Rio Claro, Trinidad and Tobago

Rio Claro is the largest town in southeastern Trinidad, in Trinidad and Tobago. Rio Claro lies east of Princes Town, west of Mayaro and northwest of Guayaguayare. It serves as the major commercial centre for southeastern Trinidad. It lies in a primarily agricultural area. It is the seat of the Rio Claro–Mayaro Regional Corporation.

Location of Rio Claro in Trinidad and Tobago.


The town was named for a small stream, which was named Rio Claro by Spanish surveyors in the 1770s. A "rest house" was built there in 1850 when a road was cut from Mission (now Princes Town) to Mayaro. As cacao planters settled the area, the village on the banks of the Rio Claro came to be called by that name. When the Trinidad Government Railway extended its line to this village in 1914, the name Rio Claro was formalised.


Rio Claro currently has two secondary schools and 9 primary schools.

Hunting and outdoor sportsEdit

The area is well known for its extensive yet accessible forests. The early lumber industry (circa 1930's) left many small trails, some of which were eventually paved over. This infrastructure development enabled not only the local farming populace but many avid hunters and fishermen access to these areas. Well into the 21st century the area is known throughout Trinidad as having exceptionally fruitful hunting (small game animals such as agouti, lappe and armadillo) and fishing grounds.

Farming and cuisineEdit

A large proportion of the area's residents still practice farming and hunting; however this is not a subsistence lifestyle by any means. The residents have incorporated many of the modern goods and cooking styles with the more traditional methods and ingredients, resulting in a unique array of dishes that is regularly eaten in homes everyday.

Ground provisions, freshwater fish and small game animals (commonly referred to as "wild meat") are dominant in the cuisine in this area. Navet, a village in the Rio Claro area is famous for its dasheen plantations. Poultry, canned and other preserved goods are accompaniments to these meals. Food in this area is generally prepared with generous use of spices, seasonings and pepper – great pride is taken in ensuring that all ingredients (where possible) are cleaned. Cooking itself is a family affair, a group activity that allows for bonding and strengthening of relationships. One must not overlook that some of the tastiest doubles were sold in Rio Claro and that these vendors have won national competitions.

Overall this way of life, often viewed as being "hard" by outsiders,[citation needed] is what makes the residents in the area enjoy a slightly higher standard of living than other communities, as the food expenditure is less here than in other towns and villages.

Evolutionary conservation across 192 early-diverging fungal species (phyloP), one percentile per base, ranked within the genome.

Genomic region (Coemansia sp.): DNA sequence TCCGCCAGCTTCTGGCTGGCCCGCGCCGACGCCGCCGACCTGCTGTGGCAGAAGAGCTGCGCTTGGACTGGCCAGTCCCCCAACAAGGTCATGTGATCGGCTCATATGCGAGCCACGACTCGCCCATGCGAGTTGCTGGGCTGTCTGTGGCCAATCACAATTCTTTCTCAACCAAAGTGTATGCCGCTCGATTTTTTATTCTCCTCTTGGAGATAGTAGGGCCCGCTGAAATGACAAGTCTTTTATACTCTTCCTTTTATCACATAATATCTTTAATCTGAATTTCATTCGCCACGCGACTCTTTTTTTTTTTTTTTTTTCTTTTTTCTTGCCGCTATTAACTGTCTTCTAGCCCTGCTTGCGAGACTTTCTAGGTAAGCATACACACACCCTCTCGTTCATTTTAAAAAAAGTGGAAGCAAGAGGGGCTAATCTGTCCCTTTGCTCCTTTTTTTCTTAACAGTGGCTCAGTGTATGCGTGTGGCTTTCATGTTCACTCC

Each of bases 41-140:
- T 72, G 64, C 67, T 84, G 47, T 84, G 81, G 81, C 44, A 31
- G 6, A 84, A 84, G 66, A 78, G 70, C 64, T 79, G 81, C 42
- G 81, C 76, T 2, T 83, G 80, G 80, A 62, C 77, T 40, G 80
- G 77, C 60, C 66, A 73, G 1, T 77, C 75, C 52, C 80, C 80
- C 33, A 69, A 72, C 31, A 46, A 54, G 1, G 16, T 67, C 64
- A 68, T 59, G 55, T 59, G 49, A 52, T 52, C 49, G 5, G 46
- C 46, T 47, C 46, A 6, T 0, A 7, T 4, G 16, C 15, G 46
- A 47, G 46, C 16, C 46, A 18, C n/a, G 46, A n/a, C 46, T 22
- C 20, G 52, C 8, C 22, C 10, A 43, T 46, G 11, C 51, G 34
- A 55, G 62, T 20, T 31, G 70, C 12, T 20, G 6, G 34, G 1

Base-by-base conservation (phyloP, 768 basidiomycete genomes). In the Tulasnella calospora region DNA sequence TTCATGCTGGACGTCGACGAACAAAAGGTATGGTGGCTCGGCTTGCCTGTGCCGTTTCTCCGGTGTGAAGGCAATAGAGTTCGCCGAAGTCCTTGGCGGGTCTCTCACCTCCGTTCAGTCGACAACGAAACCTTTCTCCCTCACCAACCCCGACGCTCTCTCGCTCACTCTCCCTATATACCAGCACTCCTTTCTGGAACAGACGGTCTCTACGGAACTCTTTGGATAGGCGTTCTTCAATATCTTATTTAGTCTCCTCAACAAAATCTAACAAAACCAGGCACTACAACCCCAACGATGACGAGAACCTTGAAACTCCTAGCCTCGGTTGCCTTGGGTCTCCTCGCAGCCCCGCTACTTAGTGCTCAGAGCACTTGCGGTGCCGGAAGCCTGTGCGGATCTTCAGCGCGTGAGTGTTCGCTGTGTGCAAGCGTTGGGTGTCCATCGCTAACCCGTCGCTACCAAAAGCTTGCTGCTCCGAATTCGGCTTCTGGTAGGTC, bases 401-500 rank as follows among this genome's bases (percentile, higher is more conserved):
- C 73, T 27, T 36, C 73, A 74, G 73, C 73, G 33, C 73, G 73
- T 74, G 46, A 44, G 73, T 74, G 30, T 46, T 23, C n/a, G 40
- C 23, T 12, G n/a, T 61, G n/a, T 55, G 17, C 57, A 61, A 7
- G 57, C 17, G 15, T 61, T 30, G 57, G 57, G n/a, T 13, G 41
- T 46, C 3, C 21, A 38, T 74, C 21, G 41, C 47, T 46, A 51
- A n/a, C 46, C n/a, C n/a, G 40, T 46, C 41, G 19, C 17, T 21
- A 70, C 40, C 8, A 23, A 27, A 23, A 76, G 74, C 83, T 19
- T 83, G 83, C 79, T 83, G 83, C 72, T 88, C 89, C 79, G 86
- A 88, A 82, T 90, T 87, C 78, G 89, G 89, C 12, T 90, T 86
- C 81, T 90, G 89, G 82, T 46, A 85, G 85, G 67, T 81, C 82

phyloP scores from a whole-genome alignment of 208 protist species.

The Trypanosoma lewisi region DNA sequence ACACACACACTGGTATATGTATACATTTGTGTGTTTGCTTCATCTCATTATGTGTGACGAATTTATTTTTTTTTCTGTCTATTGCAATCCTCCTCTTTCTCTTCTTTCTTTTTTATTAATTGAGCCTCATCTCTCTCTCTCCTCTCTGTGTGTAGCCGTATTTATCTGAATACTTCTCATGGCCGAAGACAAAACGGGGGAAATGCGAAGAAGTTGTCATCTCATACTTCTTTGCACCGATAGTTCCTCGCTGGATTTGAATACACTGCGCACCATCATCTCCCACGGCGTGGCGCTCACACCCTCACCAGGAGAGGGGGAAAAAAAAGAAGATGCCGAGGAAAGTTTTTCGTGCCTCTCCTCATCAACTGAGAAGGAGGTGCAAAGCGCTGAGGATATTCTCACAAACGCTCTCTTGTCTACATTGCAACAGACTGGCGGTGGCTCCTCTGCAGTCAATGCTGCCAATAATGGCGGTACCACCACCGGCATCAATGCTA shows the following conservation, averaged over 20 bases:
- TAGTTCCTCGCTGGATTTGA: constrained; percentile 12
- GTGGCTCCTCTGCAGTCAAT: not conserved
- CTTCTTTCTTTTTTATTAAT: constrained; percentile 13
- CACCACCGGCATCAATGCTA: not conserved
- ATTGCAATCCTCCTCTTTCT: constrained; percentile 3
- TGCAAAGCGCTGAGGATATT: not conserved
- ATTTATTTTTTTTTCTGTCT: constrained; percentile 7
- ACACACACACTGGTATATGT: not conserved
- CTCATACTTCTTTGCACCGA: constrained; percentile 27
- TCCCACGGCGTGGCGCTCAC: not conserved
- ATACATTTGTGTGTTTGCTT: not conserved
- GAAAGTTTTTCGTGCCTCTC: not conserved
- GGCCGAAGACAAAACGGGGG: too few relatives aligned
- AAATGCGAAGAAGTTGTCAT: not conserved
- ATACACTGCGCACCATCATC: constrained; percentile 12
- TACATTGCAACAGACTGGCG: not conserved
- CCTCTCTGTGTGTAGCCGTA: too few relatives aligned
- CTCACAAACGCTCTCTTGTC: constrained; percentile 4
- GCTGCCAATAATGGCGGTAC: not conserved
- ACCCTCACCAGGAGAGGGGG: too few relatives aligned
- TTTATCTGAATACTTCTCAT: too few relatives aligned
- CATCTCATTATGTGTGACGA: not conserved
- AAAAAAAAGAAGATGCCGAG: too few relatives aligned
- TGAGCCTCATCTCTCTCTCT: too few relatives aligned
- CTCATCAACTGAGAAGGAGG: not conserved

The area's farms are well suited to grow a wide range of crops – the many small streams, ponds, hills and trails allow this to be possible. Crop rotation is still popular among many of the traditional cocoa, citrus, banana and coffee farmers although within the last ten years[when?] there has been a heavy investment in "new" crops such as various ground provisions (e.g.: yams, tubers, cassava), seasonings and fruits. A proportion of the harvest is sold within the southeastern corner of the island but a larger proportion is sold to export firms which export the produce to major West Indian centers in the North America.


For many years the Rio Claro area sustained a profitable trade in Caribbean tropical hardwoods. The area is rich in natural growths of hardwoods mahogany, cedar, appamatte, teak and mora – all of these are commercially harvested by the many small independent timberjacks in the area. Softer tropical timber is also harvested and sold to the many sawmills in the area (there are at least three fully operational mills) for use in the island's manufacturing and export industry.

The area is populated by many skilled carpenters and woodworkers who have learnt their trade from their forefathers. The result is some of the highest quality furniture, wood sculpting and displays of carpentry that can be found not only in Trinidad but in the Caribbean region.

Starting from the early 1990s many of the stakeholders began a grassroots movement to conserve their forests (without governmental assistance). Harvested growths were replanted with new saplings (usually cedar, mahogany and teak) with the result that the industry is very much alive and strong in this part of the island.


Rio Claro is known for the many bars/rum-shops – an offshoot of having been one of the last towns before reaching the oil rich fields of Guayaguayare in the 1970s. There are more bars in this little town than in any other. In one square kilometer off the center of Rio Claro there are 26 bars, and all of them are patronized. Many of the older 'watering holes' have receded with its original owners.

Many of the bars are integrated into the communities themselves. They act as meeting places for the strong village councils in the area as well as hosts for the many small club teams. Weekends usually see an eruption of various village cricket, football and card tournaments, often with major money prizes at stake.

The bars also function in the capacity of meeting areas during weddings, funerals and general holiday gatherings; indeed the high population density of these establishments makes them a convenient and affordable manner for local (and traditional) entertainment.



  • Anthony, Michael (2001). Historical Dictionary of Trinidad and Tobago. Scarecrow Press, Inc. Lanham, Md., and London. ISBN 0-8108-3173-2.
  • George Montique. History of Rio Claro. George grew up and attended schools in the area.

Coordinates: 10°18′15″N 61°10′15″W / 10.30417°N 61.17083°W / 10.30417; -61.17083